While I was working on a consulting project for a major international health and beauty aids conglomerate I had a client contact that was different in his style and behavior than the one I previously mentioned. My associate and myself, were brought in to prepare a Request for Proposal for outsourcing various support services. The client contact was in fact, an interim project manager who helped to facilitate the move of the client's headquarters offices. I guess you can say he was a consultant himself. I was brought in to work on the project by a vice president of the company who then stepped back and let the project manager interface with us. While negotiating the terms and conditions of the consulting engagement, some issues did arise. I originally quoted him a reasonable price given the scope of the work. He wanted to reduce the costs considerably. After much back and forth discussion, we agreed on a price. I wasn't too pleased with the outcome but I still believed that I could deliver a quality product and make a modest profit. The project began and some communication issues began to arise between my associate and the contact person. Most of my time was spent in the background reviewing my associate's work product and meeting once per week with the client contact. My associate was upset with the way she was being treated by him. His comments and conduct were at times less than professional. He was overly critical of her work. I suspected that he felt threatened by our presence since his one-year project management contract was coming to an end. Also, he really had limited knowledge about support services since for over 25 years he was involved in real estate, building management and corporate moves for a large computer company. I arranged a meeting with him to review the status of the project as well as resolve the issue of invoices that were submitted and approved and not been paid. He started the meeting criticizing the performance of my associate's work. His comments were unfounded. We reached a point where I told him that unless he adjusted the tone of his voice and his abusive behavior I would terminate our engagement. He was stunned to say the least. I wasn't bluffing. I was prepared to stop work on the project. My associate and I had met previous to the client meeting and discussed our options. She agreed that it wasn't worth working on the project any longer unless he changed his behavior. I respected her opinion and was willing to accept the consequences. We had to stand on principle or we were nothing at all. Do you know what happened? He apologized for his behavior, had us continue on the project and we got the late payments that were due us within a week. Are you ready to stand for what you believe and face the consequences? Fortunately for us it worked out fine. The client was more than satisfied with the RFP and we got all our fees. No hard feelings. Feelings don't matter, only money is important.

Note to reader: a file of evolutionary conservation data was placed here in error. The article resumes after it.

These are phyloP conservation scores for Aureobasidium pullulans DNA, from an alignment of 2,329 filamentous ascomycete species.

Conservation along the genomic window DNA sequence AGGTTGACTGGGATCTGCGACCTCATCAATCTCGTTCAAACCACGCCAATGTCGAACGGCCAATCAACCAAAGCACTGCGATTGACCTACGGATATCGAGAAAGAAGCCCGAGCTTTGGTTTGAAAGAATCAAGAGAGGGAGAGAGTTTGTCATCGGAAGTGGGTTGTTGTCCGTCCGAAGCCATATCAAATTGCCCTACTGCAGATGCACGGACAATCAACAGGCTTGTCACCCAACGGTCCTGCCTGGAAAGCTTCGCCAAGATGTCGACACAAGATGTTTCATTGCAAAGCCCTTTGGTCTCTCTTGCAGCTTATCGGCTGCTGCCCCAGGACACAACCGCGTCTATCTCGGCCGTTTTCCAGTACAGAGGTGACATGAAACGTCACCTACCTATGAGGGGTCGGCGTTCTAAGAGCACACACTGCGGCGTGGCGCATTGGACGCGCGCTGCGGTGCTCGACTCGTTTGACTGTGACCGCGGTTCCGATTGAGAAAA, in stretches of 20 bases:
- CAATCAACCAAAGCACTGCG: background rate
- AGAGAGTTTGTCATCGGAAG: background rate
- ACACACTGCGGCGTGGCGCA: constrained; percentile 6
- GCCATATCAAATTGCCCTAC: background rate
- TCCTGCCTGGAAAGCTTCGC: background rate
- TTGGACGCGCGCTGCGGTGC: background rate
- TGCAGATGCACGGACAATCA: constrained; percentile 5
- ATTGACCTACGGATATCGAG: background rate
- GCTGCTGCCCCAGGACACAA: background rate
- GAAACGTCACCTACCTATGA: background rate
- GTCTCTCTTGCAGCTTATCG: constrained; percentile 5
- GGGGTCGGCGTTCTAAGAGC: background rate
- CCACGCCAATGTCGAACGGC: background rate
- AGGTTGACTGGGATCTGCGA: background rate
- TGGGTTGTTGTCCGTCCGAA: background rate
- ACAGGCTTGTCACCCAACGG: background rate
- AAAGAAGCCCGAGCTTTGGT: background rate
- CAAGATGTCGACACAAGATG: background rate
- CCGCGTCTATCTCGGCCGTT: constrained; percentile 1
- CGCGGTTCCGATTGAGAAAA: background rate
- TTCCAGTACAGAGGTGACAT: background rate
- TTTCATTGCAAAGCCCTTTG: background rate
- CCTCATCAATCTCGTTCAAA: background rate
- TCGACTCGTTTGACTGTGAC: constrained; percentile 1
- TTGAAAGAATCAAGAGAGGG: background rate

Working For Dollars And Not Cents: